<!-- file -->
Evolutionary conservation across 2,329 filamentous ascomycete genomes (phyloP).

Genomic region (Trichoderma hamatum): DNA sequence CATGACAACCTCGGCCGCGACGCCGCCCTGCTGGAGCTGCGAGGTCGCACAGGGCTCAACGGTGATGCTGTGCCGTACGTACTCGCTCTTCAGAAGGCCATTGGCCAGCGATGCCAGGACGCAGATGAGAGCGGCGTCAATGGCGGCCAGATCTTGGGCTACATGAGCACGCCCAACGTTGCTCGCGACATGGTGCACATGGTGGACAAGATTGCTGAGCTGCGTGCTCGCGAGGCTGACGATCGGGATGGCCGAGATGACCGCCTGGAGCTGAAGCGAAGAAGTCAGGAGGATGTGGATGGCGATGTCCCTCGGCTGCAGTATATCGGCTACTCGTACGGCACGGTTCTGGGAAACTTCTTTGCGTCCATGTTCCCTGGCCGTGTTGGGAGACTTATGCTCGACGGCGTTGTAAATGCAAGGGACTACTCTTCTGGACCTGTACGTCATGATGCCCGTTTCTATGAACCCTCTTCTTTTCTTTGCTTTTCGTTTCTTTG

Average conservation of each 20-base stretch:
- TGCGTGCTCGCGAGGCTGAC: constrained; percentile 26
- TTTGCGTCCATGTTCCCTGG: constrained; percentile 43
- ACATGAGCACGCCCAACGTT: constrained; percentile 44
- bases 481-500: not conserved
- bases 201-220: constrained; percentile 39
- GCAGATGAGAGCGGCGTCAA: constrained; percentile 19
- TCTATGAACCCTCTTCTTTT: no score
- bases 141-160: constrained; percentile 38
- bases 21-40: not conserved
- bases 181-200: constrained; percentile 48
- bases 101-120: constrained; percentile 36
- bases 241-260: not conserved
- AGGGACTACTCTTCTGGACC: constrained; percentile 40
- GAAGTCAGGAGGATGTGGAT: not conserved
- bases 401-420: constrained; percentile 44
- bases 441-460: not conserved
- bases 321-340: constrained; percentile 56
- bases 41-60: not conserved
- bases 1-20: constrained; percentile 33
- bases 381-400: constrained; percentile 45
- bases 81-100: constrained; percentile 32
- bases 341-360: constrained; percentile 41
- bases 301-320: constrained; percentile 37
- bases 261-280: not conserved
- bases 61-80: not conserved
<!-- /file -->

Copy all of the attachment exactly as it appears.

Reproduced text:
Evolutionary conservation across 2,329 filamentous ascomycete genomes (phyloP).

Genomic region (Trichoderma hamatum): DNA sequence CATGACAACCTCGGCCGCGACGCCGCCCTGCTGGAGCTGCGAGGTCGCACAGGGCTCAACGGTGATGCTGTGCCGTACGTACTCGCTCTTCAGAAGGCCATTGGCCAGCGATGCCAGGACGCAGATGAGAGCGGCGTCAATGGCGGCCAGATCTTGGGCTACATGAGCACGCCCAACGTTGCTCGCGACATGGTGCACATGGTGGACAAGATTGCTGAGCTGCGTGCTCGCGAGGCTGACGATCGGGATGGCCGAGATGACCGCCTGGAGCTGAAGCGAAGAAGTCAGGAGGATGTGGATGGCGATGTCCCTCGGCTGCAGTATATCGGCTACTCGTACGGCACGGTTCTGGGAAACTTCTTTGCGTCCATGTTCCCTGGCCGTGTTGGGAGACTTATGCTCGACGGCGTTGTAAATGCAAGGGACTACTCTTCTGGACCTGTACGTCATGATGCCCGTTTCTATGAACCCTCTTCTTTTCTTTGCTTTTCGTTTCTTTG

Average conservation of each 20-base stretch:
- TGCGTGCTCGCGAGGCTGAC: constrained; percentile 26
- TTTGCGTCCATGTTCCCTGG: constrained; percentile 43
- ACATGAGCACGCCCAACGTT: constrained; percentile 44
- bases 481-500: not conserved
- bases 201-220: constrained; percentile 39
- GCAGATGAGAGCGGCGTCAA: constrained; percentile 19
- TCTATGAACCCTCTTCTTTT: no score
- bases 141-160: constrained; percentile 38
- bases 21-40: not conserved
- bases 181-200: constrained; percentile 48
- bases 101-120: constrained; percentile 36
- bases 241-260: not conserved
- AGGGACTACTCTTCTGGACC: constrained; percentile 40
- GAAGTCAGGAGGATGTGGAT: not conserved
- bases 401-420: constrained; percentile 44
- bases 441-460: not conserved
- bases 321-340: constrained; percentile 56
- bases 41-60: not conserved
- bases 1-20: constrained; percentile 33
- bases 381-400: constrained; percentile 45
- bases 81-100: constrained; percentile 32
- bases 341-360: constrained; percentile 41
- bases 301-320: constrained; percentile 37
- bases 261-280: not conserved
- bases 61-80: not conserved